JETEmitter provides a convenient high-level API for users of the JET package. The generate method of this class combines template translation and text generation into a single step. By taking care of the gory details of translating templates and compiling the Java source code of the translated template implementation class, JETEmitter lets you focus on the final generator output.

Another way of looking at JETEmitter is that it abstracts away the translation step and lets you pretend that you can directly generate text with a template. Following the Law of Leaky Abstractions, we cannot always get away with this, and the JETEmitter Gotchas section below points to a few places where you have to be careful.

JETEmitter is the class we will be using in our plug-in, so we will go into a little more detail here.

A JETEmitter object is constructed with the uri of the template used to generate text. Any type of uri is acceptable as long as a protocol handler is available. This means that file:/ uris, ftp:/ uris and http:/ uris can all be used. Eclipse adds special protocol handlers for platform:/base/, platform:/plugin/, platform:/fragment/ and platform:/resource/ uris, so plug-ins can use a uri like platform:/resource/myproject/myfolder/mytemplate.jet to specify a template file. Note: Eclipse 3.0 has introduced bundleentry to its list of special protocols. It should be used in references to Eclipse elements such as plugins and features.

In our example plug-in, we will distribute our template file together with our plug-in, so the template file will be located in a myplugin/templates/ folder under the Eclipse plugins/ folder. The following code can then be used to locate and generate a template from this folder:

 String pluginId = "myplugin.id";
 String base = Platform.getBundle(pluginId).getEntry("/").toString();
 String uri = base + "templates/myTemplate.javajet";
 JETEmitter emitter = new JETEmitter(uri);
 String generatedText = emitter.generate(new Object[] {parameter});

After constructing a JETEmitter object, clients then call generate on it to generate text. The generate method will perform the following steps:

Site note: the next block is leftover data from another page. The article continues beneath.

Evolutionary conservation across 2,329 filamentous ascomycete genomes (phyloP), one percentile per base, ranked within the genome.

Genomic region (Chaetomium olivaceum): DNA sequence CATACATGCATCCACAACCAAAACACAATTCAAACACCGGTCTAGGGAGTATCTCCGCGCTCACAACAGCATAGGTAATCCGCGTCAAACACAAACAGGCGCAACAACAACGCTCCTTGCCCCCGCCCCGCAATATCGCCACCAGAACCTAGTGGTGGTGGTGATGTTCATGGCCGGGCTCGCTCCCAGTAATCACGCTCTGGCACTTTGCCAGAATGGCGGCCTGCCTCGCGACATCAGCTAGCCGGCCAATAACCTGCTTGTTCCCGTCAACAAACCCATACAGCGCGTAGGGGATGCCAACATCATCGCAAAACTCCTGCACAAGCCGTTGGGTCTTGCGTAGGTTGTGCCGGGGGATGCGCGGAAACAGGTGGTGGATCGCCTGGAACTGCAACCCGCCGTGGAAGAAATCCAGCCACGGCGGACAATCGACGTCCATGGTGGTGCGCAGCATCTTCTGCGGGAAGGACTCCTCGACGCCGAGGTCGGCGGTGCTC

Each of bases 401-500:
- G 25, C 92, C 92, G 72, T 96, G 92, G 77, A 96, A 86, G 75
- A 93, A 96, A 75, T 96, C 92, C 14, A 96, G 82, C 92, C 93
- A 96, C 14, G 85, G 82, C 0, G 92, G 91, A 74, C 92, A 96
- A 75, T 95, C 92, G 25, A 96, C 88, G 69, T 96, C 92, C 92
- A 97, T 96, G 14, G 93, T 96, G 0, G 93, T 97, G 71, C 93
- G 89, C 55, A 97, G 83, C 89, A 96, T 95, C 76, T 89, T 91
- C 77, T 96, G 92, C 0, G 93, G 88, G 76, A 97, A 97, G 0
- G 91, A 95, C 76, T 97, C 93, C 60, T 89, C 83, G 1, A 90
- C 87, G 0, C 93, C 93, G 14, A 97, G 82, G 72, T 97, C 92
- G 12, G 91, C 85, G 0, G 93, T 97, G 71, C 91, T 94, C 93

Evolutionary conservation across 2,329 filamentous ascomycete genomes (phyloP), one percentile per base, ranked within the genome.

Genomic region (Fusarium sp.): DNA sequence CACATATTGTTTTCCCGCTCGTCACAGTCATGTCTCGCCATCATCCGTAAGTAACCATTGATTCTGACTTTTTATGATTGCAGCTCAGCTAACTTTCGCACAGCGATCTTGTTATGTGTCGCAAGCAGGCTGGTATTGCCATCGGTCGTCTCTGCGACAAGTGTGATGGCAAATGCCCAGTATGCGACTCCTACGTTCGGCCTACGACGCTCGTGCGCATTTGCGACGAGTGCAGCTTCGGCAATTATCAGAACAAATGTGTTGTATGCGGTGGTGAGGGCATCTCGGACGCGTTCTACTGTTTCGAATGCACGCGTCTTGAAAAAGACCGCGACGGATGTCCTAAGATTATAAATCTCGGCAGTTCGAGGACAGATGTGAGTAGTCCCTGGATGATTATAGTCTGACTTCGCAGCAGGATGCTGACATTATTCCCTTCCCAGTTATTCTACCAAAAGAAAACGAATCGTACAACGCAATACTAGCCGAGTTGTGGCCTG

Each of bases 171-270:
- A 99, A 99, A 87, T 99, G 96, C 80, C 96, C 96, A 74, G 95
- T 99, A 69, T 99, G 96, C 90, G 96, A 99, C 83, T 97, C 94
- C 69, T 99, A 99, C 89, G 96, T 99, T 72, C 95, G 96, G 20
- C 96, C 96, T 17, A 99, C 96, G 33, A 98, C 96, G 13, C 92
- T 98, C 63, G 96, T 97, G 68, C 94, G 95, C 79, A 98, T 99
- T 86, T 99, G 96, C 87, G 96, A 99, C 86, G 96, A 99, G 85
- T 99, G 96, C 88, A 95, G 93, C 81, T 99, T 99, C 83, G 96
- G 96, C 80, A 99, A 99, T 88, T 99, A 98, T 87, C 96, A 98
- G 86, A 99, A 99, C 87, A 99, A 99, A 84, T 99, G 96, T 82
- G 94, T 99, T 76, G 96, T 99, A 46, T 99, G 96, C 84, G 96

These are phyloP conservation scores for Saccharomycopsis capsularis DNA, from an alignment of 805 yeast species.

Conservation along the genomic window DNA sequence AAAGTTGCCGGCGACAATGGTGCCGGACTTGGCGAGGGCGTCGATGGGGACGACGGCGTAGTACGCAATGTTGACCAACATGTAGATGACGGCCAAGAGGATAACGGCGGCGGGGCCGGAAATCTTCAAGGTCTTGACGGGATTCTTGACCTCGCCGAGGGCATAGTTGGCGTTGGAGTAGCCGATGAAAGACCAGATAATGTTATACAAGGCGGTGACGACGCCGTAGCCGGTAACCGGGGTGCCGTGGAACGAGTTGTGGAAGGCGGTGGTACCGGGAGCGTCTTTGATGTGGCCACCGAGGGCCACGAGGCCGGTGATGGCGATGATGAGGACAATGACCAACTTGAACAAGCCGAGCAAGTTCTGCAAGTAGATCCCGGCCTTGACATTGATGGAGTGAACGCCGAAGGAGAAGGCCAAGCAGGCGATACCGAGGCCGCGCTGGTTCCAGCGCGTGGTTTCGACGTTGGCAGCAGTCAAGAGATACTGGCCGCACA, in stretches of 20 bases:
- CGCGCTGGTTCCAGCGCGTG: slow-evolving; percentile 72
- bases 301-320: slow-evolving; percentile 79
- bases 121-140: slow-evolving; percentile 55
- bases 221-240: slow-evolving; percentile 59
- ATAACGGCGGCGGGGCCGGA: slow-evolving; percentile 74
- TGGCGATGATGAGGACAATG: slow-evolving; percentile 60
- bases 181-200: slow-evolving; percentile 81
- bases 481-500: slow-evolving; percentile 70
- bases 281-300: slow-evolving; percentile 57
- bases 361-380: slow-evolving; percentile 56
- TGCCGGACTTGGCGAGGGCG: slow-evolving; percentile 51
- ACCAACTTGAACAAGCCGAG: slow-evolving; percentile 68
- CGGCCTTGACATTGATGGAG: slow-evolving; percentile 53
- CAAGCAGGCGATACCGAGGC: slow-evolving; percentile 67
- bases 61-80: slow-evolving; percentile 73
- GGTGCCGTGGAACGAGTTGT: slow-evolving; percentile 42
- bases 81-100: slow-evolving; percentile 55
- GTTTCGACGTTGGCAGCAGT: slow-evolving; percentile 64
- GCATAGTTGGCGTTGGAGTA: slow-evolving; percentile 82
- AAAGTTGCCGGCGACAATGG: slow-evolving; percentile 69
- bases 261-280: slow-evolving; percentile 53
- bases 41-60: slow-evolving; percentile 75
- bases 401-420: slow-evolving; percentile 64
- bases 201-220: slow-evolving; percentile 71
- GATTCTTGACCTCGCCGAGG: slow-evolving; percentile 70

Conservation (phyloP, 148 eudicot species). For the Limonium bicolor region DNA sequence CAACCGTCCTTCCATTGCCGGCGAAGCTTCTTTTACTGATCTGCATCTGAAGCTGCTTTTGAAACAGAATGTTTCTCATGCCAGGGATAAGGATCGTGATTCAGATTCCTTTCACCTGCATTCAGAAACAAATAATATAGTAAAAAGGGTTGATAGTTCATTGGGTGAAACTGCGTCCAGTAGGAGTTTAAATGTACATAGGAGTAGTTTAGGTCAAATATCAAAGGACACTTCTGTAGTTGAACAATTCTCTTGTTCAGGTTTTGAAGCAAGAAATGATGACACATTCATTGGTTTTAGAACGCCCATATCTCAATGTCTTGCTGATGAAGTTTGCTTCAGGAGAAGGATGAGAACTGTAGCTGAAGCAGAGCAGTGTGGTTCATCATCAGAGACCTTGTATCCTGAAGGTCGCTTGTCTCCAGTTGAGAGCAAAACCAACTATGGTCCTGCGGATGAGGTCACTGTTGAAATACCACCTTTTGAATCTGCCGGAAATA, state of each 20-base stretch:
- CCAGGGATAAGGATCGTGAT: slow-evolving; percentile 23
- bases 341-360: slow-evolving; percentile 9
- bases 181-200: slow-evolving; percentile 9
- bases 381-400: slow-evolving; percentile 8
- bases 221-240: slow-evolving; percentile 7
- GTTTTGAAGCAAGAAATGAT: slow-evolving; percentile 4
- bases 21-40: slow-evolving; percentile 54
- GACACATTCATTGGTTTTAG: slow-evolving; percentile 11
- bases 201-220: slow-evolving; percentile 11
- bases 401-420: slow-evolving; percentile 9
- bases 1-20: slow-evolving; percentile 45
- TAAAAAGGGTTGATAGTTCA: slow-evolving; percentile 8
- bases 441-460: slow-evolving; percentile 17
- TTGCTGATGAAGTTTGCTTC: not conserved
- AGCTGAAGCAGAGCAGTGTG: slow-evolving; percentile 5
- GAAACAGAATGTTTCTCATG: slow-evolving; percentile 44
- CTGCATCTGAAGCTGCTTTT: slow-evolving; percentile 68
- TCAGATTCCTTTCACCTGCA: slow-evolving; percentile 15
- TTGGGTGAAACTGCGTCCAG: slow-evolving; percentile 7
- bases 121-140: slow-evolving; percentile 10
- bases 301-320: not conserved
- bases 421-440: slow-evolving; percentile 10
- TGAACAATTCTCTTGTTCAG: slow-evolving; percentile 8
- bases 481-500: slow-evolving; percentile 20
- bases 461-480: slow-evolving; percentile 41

1. Create a project called .JETEmitters in the workspace
  2. Prepare this project by giving it the Java Nature and adding classpath variables to its classpath
  3. Translate the template to a template implementation Java source file in the .JETEmitters project
  4. Build the project to compile the template implementation source code to a Java .class file
  5. Call the generate method on the translated Java template implementation class and return the generated text as a String

* .JETEmitters is the default name for the project that is created during the template translation. This value can be changed by the setProjectName method.

Our example plug-in will use JETEmitter and save the generated text to a Java source file in the workspace. The figure below shows the steps for generating source code using JETEmitter.

Using JETEmitter to generate text from a plugin

JETEmitter Gotchas

The JETEmitter class combines template translation and text generation into a single step, which makes it a very convenient tool. However, it is important that you know what takes place under the hood, otherwise you might be in for some nasty surprises. This section highlights some "gotchas" that I ran into, so that you don't make the same mistakes.

1. Plug-in Initialization Required

It is not easy to use JET outside of Eclipse. JET is designed to run only as a workspace application. Any application using JET must minimally run as an Eclipse "headless" application so that plug-in initialization takes place. (The term headless refers to running Eclipse without the user interface.)

This means that using JETEmitter from a simple standalone application (a standard Java class with a main method) will not work:

 // This fails: cannot use JETEmitter from a standalone application
 public static void main(String[] args) {